North Carolina Legislature Overrides Veto for ESA for Students with Special Needs
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  • Jun 29 2017

North Carolina Legislature Overrides Governor’s Veto of New ESA for Students with Special Needs

The North Carolina legislature overrode Gov. Roy Cooper’s veto to enact Senate Bill 257, a budget bill that includes additional funding for the state’s two school voucher programs as well as a new education savings account (ESA) for children with special needs.

North Carolina is the sixth state to enact an ESA program, which allow parents to withdraw their children from public district or charter schools and receive a deposit of public funds into government-authorized savings accounts with restricted, but multiple, uses.

Using a debit card, parents can access the funds to cover private school tuition and fees, tutoring, textbooks, homeschool curricula, educational therapy, certain education technologies, various education-related fees (e.g., standardized tests), and student transportation. Funds for North Carolina’s Personal Education Savings Account program will be awarded beginning in the 2018–19 school year.

The legislature allocated $3,000,000 to fund the accounts during the first year of the program, as well as $450,000 to establish the program.

Student Eligibility

Students with special needs who attended a district or charter school during the previous semester or who are entering kindergarten or first grade are eligible. In addition, students with special needs are also eligible if they are in foster care or were officially adopted in the past year, are children of an active-duty military member or are enrolled part-time in a public school and part-time in a nonpublic school that exclusively provides services for students with special needs.

Eligible special needs categories include intellectual disability, hearing impairment, speech or language impairment, visual impairment, serious emotional disturbance, orthopedic impairment, autism, traumatic brain injury, other health impairments, specific learning disability or disability as may be required to be included under IDEA.

If there is oversubscription to the program, eligible applicants will be entered into a lottery.

Student Funding

Eligible students can receive up to $9,000 per year via quarterly disbursements from the state directly into their ESAs, which they can access via a prepaid debit card. Parents must submit an expense report listing eligible expenses in each quarter before their next disbursement.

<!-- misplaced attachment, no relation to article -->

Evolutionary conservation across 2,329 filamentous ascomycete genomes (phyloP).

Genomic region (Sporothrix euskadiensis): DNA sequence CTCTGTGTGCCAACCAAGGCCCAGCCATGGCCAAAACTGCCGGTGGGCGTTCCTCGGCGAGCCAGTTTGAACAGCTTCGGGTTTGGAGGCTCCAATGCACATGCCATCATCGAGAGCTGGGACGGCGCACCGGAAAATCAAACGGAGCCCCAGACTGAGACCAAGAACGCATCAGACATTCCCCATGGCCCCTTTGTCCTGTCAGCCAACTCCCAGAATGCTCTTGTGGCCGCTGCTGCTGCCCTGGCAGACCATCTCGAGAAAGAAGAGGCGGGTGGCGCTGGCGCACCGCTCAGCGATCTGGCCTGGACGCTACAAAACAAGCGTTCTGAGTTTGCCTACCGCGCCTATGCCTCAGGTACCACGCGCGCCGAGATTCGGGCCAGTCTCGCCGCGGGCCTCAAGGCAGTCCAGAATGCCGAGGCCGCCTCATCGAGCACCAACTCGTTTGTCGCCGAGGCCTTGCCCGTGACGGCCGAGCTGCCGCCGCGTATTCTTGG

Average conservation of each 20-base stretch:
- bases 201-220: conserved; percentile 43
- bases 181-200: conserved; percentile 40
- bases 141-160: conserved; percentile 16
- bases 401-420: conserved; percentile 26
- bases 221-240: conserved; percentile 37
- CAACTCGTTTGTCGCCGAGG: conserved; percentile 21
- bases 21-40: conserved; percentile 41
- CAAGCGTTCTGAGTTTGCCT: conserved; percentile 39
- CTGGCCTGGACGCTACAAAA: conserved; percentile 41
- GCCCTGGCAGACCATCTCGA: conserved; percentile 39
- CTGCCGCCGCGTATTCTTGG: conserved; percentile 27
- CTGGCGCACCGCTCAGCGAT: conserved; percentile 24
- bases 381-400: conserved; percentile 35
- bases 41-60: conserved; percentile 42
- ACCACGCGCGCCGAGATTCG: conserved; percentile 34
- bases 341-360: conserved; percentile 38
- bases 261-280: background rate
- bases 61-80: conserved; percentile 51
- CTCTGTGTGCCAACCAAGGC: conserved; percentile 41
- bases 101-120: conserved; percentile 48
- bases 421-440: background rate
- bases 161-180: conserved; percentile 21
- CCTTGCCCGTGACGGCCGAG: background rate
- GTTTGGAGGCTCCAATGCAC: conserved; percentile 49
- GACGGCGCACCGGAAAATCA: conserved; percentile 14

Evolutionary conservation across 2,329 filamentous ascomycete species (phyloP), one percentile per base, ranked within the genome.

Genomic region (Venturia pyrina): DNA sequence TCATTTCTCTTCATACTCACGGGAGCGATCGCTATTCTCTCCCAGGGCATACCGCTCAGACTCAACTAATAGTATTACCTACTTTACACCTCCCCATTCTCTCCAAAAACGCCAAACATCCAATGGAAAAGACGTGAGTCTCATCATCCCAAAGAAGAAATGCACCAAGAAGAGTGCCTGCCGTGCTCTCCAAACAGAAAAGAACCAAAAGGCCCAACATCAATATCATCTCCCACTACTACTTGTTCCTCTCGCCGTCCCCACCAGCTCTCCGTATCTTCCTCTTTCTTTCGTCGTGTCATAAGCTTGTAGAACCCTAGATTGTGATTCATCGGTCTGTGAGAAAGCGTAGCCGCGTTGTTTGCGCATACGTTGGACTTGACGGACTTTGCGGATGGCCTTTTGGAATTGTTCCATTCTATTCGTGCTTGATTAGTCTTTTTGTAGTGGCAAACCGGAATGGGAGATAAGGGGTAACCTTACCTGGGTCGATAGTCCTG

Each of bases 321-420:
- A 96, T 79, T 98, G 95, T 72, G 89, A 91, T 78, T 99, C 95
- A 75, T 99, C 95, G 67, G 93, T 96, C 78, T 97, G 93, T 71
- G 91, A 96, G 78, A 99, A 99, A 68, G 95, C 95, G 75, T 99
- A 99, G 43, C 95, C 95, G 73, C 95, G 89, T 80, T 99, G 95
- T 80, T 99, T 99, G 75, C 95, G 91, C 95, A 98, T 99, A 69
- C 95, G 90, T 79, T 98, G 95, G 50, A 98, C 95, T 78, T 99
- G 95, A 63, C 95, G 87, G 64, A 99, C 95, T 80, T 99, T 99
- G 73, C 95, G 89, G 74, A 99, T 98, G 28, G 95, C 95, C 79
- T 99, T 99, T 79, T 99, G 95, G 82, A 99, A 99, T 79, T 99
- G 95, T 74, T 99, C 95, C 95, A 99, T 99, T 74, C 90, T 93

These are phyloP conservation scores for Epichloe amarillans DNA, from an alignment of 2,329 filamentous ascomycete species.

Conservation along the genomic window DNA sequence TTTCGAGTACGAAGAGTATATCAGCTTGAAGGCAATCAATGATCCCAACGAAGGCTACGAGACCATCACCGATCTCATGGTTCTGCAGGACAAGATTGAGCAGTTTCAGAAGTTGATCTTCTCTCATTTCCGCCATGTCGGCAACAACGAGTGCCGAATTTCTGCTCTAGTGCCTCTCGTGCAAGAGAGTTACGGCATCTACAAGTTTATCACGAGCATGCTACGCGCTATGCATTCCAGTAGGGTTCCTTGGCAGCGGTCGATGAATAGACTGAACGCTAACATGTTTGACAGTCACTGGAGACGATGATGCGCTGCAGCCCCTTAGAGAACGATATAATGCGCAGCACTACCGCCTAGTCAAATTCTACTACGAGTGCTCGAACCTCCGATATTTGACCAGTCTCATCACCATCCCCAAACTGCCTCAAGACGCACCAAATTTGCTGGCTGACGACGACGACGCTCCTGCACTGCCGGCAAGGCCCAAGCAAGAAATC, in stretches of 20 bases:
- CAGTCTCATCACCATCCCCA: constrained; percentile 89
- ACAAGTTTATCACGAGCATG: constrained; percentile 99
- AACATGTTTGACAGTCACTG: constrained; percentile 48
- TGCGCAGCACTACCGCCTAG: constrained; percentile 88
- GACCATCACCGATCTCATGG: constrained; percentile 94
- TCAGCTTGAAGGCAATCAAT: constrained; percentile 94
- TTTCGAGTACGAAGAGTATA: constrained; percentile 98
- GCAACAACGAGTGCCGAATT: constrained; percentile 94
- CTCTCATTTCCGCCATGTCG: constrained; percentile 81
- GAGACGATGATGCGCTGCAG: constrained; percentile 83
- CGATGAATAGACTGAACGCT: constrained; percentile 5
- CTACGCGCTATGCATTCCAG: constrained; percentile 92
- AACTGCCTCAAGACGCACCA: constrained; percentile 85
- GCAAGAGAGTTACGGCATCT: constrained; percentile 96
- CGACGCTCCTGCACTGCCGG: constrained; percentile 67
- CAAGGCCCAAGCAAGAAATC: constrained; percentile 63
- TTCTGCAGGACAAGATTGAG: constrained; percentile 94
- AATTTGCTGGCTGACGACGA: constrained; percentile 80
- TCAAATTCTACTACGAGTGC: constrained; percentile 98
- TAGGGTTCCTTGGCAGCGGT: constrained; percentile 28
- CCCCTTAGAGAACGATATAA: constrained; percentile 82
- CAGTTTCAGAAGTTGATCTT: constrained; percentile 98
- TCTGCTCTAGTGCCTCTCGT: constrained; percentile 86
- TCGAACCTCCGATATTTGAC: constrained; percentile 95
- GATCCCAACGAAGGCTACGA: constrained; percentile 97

All ESA recipients may receive additional funds through In order to be eligible to receive a voucher under the Opportunity Scholarships program, students must be from households where income does not exceed 133 percent of the guidelines needed to qualify for the federal free and reduced-price lunch program ($60,528 for a family of four in 2017–18). The maximum voucher amount allowed through the Opportunity Scholarships program is $4,200. The same bill that enacted the ESA program contains a funding increase of $10 million per year for the next 10 years for the Opportunity Scholarships program.

Students with autism, a developmental disability, a moderate or severe intellectual disability, a hearing or visual impairment, and/or multiple, permanent orthopedic impairments may receive additional funds through North Carolina’s Special Education Scholarship Grants for Children with Disabilities, which are worth up to $8,000.

Allowable Uses

Funds may be used to pay for:

  • Tuition and fees at an eligible private school
  • Public school classes and extracurricular programs
  • Textbooks and curricula
  • Tutoring and teaching services
  • Fees for testing, including nationally norm-referenced tests, Advance Placement exams and college entrance exams
  • Services for students with special needs
  • Transportation

Regulations

Parents must sign an agreement that says they will use at least a portion of the ESA funds to provide an education in, at a minimum, English language arts, mathematics, social studies and science, use the scholarship funds only for qualifying educational expenses, and not use funds to purchase nonallowable computer hardware, other technology or consumable educational supplies or on tuition at a higher education institution or a noneligible nonpublic school.

What the Research Says

EdChoice (under its former name, the Friedman Foundation for Educational Choice) conducted a survey of 601 registered North Carolina voters, with more than 205 of the responses coming from school parents.

More than half of voters (56%) said they favor ESAs, and nearly three-fourths of school parents (72%) said the same. Nearly one-third of voters (32%) said they strongly favor ESAs in North Carolina.

North Carolina ESAs

When asked what type of school they would select to obtain the best education for their children, nearly two-thirds of registered voters (66%) would select something other than a regular public school.

Moreover, all ESA parents in Arizona I surveyed with Jonathan Butcher for Schooling Satisfaction: Arizona Parents’ Opinions on Using Education Savings Accounts reported being more satisfied with their children’s current education compared with their previous public school.

North Carolina has an amazing opportunity to increase the satisfaction of families of students with special needs. We here at EdChoice thank the local partners, advocates and policymakers in North Carolina who worked so hard to bring this legislation to fruition.

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